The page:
In my opinion, Graves’ ability to defend is his best attribute. Often asked to stop the opponent’s best perimeter player, the Buffalo senior does a great job of moving laterally, staying in front of his man, contesting shots, getting around screens, and getting back in transition. Also, he is adept at making reads and setting up to take a charge, which forces ball handlers to alter their course (at a minimum). He is effective when denying and fronting, maintains good spacing when helping, and rotates in a timely fashion. Also, he has very quick hands and is active in passing lanes, resulting in a high number of steals. Obviously, he plays with effort and awareness, and most of the scores that he allows are due to his lack of size.
I recently re-watched Graves’ first two contests from this past season vs. Ohio, an NCAA Tournament team that features star point guard Jason Preston. In a close loss to Ohio in January, he defended Preston for much of the game, and the Bobcats’ guard had most of his success when Graves was not defending him. In February, it was more of the same, as Preston struggled and Buffalo won by 20.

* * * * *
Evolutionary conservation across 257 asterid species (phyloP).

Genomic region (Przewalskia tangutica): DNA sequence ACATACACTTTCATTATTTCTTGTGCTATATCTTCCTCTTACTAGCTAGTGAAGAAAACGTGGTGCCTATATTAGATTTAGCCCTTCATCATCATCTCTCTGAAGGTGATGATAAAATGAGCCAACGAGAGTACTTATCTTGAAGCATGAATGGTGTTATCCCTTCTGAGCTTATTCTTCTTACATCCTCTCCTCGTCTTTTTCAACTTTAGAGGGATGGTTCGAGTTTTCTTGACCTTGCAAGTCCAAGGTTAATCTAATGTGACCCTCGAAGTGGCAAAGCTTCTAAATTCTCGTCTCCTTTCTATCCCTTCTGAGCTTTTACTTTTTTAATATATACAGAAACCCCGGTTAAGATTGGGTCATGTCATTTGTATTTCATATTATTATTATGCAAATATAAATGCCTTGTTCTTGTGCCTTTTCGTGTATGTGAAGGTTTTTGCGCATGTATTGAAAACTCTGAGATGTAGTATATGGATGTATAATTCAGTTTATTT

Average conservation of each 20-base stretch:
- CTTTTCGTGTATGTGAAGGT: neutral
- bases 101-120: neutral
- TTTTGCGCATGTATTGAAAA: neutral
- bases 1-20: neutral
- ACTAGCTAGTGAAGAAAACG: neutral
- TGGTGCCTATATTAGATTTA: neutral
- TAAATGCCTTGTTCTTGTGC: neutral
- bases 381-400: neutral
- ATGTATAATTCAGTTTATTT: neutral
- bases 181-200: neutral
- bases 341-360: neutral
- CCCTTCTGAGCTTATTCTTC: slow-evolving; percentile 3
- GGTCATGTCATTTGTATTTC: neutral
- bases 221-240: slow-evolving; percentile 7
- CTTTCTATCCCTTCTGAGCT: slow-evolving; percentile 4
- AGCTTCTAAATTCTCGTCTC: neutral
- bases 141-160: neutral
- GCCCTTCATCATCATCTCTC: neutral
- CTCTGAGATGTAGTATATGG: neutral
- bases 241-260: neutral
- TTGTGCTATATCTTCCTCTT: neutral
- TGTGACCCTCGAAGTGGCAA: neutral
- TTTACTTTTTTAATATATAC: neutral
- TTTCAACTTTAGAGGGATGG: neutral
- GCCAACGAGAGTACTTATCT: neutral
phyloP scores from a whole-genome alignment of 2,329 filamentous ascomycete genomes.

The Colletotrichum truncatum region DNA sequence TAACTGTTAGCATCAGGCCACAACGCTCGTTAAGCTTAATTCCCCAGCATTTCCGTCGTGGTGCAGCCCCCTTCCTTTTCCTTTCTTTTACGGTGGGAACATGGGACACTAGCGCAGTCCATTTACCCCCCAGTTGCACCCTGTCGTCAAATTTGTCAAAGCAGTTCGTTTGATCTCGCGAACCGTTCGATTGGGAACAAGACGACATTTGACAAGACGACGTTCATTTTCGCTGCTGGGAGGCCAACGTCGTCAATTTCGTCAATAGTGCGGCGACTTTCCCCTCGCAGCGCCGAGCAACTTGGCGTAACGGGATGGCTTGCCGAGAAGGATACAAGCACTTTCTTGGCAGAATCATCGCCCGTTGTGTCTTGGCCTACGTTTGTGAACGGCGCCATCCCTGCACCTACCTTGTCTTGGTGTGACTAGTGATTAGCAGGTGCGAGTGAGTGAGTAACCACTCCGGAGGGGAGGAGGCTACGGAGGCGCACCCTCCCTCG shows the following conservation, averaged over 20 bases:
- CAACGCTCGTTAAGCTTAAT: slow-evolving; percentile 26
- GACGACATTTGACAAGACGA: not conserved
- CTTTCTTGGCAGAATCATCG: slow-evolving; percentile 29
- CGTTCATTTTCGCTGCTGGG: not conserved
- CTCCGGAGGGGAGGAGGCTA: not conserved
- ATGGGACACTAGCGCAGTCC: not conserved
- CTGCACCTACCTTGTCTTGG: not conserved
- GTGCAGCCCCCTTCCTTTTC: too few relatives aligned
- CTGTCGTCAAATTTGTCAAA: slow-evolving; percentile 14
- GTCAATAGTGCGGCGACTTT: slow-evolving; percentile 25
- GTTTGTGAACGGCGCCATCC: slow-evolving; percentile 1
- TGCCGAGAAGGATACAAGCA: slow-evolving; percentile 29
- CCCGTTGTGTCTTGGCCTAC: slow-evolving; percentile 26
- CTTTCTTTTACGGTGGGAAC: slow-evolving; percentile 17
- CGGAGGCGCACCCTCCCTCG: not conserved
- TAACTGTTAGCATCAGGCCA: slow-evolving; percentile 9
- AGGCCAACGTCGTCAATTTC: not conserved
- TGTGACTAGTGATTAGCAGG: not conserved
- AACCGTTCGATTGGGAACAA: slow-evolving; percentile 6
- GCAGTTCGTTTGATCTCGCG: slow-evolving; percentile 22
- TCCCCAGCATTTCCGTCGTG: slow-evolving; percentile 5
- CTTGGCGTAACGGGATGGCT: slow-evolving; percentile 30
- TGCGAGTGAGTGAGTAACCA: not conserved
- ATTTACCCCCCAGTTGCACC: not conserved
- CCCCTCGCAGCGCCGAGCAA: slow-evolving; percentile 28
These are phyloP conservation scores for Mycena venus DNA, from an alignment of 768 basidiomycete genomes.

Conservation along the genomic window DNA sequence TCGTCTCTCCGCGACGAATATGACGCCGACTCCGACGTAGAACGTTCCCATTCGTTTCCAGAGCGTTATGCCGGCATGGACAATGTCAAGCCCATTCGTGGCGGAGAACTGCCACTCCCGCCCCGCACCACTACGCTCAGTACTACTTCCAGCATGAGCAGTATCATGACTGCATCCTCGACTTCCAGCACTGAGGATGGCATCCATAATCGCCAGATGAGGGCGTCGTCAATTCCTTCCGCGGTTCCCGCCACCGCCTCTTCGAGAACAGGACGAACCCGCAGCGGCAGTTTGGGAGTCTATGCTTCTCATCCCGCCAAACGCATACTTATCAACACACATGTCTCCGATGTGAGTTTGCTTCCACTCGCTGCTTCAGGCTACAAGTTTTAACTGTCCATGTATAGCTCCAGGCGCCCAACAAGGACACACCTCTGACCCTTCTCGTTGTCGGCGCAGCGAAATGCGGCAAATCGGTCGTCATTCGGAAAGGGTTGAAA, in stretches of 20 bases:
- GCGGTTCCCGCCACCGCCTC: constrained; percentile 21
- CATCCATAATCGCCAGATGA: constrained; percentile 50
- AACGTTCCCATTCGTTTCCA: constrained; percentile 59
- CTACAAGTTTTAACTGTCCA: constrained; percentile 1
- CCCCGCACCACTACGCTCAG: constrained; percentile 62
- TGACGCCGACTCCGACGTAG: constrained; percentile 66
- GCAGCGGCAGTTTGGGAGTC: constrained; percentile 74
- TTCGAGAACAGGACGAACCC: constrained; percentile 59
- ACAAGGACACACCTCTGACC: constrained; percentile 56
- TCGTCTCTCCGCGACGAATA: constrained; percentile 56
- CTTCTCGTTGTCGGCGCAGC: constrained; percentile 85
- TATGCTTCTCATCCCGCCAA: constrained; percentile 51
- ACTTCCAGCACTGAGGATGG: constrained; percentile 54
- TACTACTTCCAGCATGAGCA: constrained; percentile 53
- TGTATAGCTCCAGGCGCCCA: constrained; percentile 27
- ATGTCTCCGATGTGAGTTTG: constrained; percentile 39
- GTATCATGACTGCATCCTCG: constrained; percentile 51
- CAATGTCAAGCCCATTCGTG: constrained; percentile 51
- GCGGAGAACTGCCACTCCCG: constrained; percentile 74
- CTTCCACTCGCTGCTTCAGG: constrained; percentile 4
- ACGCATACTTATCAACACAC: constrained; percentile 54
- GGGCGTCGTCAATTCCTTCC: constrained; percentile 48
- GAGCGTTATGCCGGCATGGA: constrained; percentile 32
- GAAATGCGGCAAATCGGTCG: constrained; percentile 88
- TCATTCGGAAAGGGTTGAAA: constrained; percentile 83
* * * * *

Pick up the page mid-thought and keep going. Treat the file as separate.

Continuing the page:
Colleague Clayton Conover made similar observations from the Syracuse game (12/19/2020), saying “Graves guarded Buddy Boeheim the majority of the game, who shot inefficiently throughout.” Conover added, “There were at least five times, maybe even ten, when Graves had a hand in Boeheim’s face. Graves played with discipline, was glued to Boeheim for most of the game, and picked up only one foul. He also did a good job using his length to disrupt in the passing lanes when guarding someone off the ball.”
Known for his work ethic and team-first mentality, everyone seems to have nothing but good things to say about Graves. His strength and conditioning coach, Sean Conaty, told me, “Jayvon was one of my favorite athletes I’ve ever coached — phenomenal kid,” while Head Coach Jim Whitesell likes to say that Jayvon is the kind of young man that you’d like your daughter to date.